Indonesia to Ink Two Free Trade Agreements This Year

The Indonesian Government has made substantial progress on its trade deal negotiations with several Asia Pacific partners in the past week. Indonesian Trade Minister Enggartiasto Lukita and Australian Trade Minister Simon Birmingham both confirmed last week that the two governments are set to sign the Indonesia-Australia Comprehensive Economic Partnership Agreement (IA-CEPA) in March. Negotiations on this deal first began in 2010 and were finalized in August last year.

The multibillion-dollar agreement, upon entry into force, is expected to benefit Indonesia’s automotive and textile sectors, as well as to give Australian agricultural producers, educational institutions, and health-care providers greater market access. This recent development on the Indonesian trade front is significant in that the deal was previously considered almost derailed after the Morrison government raised the possibility of relocating Australia’s Israeli embassy from Tel Aviv to Jerusalem last October, which sparked outrage in Muslim-majority Indonesia and put the two countries’ relations to the test. In a later compromise made in December 2018, the Australian government said it is not moving its embassy until a peace deal is reached, but went ahead with recognizing West Jerusalem as Israel's capital.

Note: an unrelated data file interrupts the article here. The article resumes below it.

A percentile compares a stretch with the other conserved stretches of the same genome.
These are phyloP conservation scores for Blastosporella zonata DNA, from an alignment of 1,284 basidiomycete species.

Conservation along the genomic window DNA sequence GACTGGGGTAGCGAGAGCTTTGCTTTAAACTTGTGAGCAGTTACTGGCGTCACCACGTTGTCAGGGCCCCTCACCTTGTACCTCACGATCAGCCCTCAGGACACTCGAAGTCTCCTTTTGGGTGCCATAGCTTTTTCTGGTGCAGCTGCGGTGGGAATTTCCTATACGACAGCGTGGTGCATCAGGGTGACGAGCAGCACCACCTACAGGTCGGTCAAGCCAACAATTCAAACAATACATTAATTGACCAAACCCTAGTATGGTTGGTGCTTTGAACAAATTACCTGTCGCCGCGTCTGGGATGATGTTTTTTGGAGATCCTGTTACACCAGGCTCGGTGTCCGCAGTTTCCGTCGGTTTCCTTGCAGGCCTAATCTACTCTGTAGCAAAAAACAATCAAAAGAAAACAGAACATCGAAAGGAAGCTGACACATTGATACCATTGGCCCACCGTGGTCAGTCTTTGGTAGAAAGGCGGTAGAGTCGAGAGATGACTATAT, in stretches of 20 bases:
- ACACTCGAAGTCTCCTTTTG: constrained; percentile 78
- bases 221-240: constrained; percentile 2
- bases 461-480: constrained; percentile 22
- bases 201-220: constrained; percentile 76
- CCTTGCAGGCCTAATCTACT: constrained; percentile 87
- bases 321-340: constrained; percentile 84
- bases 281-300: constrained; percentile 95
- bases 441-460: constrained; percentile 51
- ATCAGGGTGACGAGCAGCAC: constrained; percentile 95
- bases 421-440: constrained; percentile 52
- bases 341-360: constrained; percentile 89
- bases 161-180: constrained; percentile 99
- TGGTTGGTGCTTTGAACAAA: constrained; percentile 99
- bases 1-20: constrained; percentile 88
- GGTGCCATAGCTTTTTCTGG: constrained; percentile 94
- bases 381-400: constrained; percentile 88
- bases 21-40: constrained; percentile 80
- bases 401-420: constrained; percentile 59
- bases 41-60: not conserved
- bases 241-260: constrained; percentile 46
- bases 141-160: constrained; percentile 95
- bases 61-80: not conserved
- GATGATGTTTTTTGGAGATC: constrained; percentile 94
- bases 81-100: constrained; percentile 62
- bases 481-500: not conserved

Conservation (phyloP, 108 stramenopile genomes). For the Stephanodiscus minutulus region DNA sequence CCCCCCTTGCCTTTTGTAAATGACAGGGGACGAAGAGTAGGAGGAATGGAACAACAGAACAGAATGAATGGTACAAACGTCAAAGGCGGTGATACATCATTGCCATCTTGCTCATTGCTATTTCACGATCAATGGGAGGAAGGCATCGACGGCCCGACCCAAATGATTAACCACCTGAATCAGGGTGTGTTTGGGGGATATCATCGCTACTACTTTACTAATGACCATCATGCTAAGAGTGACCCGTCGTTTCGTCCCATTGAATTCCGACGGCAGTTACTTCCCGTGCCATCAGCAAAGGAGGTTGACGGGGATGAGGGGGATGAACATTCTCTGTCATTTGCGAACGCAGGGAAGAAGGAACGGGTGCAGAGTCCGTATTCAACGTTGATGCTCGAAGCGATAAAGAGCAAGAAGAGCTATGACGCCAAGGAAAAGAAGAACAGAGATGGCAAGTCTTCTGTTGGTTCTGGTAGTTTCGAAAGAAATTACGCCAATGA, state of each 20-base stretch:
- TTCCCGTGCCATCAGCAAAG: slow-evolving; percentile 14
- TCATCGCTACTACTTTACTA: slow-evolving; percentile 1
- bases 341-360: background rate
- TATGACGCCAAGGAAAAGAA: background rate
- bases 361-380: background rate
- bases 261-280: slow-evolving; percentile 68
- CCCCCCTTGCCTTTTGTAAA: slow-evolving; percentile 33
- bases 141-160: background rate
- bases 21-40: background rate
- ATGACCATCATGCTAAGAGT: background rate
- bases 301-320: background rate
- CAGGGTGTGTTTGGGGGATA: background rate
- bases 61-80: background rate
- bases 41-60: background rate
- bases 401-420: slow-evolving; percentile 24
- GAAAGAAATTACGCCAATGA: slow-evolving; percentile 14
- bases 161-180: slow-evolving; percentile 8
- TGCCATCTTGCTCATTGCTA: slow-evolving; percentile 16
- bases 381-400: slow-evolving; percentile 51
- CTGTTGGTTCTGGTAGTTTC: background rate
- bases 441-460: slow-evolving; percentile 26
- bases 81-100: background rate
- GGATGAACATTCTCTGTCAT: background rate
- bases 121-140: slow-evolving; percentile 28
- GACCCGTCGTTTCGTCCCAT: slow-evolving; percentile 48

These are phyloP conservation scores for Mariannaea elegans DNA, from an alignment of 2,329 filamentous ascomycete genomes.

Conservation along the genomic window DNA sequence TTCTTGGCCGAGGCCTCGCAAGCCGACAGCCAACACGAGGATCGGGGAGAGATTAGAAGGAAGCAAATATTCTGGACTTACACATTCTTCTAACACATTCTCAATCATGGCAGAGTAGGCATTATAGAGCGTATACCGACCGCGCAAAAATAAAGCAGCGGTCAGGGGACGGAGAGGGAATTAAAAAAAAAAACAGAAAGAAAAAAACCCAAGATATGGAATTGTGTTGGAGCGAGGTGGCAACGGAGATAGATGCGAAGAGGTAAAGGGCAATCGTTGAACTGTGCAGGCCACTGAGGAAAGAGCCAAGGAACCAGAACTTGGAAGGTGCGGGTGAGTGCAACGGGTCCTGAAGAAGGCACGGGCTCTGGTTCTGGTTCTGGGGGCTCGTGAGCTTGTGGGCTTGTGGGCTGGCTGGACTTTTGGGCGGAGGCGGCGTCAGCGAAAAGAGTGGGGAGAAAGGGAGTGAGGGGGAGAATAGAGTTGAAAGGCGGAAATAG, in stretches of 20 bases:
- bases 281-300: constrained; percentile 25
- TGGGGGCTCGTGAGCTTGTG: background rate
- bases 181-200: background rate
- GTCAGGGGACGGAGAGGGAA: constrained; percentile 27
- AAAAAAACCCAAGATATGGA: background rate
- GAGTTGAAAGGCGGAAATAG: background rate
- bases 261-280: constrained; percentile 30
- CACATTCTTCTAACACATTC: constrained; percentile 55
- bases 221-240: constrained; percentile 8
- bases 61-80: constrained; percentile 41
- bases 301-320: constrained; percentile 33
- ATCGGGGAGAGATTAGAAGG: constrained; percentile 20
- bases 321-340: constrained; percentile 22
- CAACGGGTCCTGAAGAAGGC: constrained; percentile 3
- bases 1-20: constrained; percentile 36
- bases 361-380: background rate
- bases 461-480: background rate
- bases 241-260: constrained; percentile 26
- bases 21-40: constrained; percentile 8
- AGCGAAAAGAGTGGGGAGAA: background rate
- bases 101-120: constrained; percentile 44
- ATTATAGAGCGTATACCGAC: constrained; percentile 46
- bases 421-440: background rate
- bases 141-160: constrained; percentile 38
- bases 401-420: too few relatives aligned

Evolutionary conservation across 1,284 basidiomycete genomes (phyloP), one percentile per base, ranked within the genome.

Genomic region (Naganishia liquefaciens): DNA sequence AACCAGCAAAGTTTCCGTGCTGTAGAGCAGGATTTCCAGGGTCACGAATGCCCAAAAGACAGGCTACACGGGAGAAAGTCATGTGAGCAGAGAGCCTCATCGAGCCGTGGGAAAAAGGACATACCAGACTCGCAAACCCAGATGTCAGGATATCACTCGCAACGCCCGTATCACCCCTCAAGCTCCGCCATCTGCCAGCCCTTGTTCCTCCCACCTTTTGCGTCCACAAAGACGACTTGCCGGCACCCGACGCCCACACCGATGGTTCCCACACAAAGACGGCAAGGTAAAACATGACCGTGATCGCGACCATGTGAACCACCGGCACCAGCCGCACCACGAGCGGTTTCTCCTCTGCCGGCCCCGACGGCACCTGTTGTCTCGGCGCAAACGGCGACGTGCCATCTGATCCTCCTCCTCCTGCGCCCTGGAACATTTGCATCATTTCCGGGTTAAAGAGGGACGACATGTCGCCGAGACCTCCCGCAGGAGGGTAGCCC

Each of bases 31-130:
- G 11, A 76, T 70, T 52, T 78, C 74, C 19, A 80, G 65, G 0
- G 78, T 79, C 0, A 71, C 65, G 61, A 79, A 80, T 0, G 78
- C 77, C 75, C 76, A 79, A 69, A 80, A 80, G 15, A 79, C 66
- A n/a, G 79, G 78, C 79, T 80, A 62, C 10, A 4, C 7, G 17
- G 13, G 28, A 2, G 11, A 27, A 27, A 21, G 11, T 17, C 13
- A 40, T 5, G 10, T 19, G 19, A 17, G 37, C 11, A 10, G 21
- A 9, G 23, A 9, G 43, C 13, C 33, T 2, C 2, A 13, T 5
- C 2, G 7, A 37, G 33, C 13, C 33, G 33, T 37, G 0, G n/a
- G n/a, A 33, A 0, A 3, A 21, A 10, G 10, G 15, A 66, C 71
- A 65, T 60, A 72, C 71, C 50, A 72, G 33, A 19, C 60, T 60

Meanwhile, negotiations for the Indonesia-Korea Comprehensive Economic Partnership Agreement (IK-CEPA) were resumed last week after a five-year halt. First initiated in 2012, the talks took a hiatus in early 2014 due to disagreements on several issues, including the investment provisions, between the two sides. Talks officially resumed following a joint announcement made by Minister Lukita and his South Korean counterpart Hyun Chong Kim at the 2019 Indonesia-Korea Business Forum held in Jakarta on February 12. The two ministers expressed their determination to try to finalize the deal by November of this year. In 2018, total trade value between the two countries reached US$20 billion, and the deal could reportedly raise that figure by 50 per cent to US$30 billion in the next three years by boosting Indonesia’s natural resource exports as well as sales of Korea’s chemical and construction products in a large Indonesian market currently dominated by Chinese and Japanese competitors.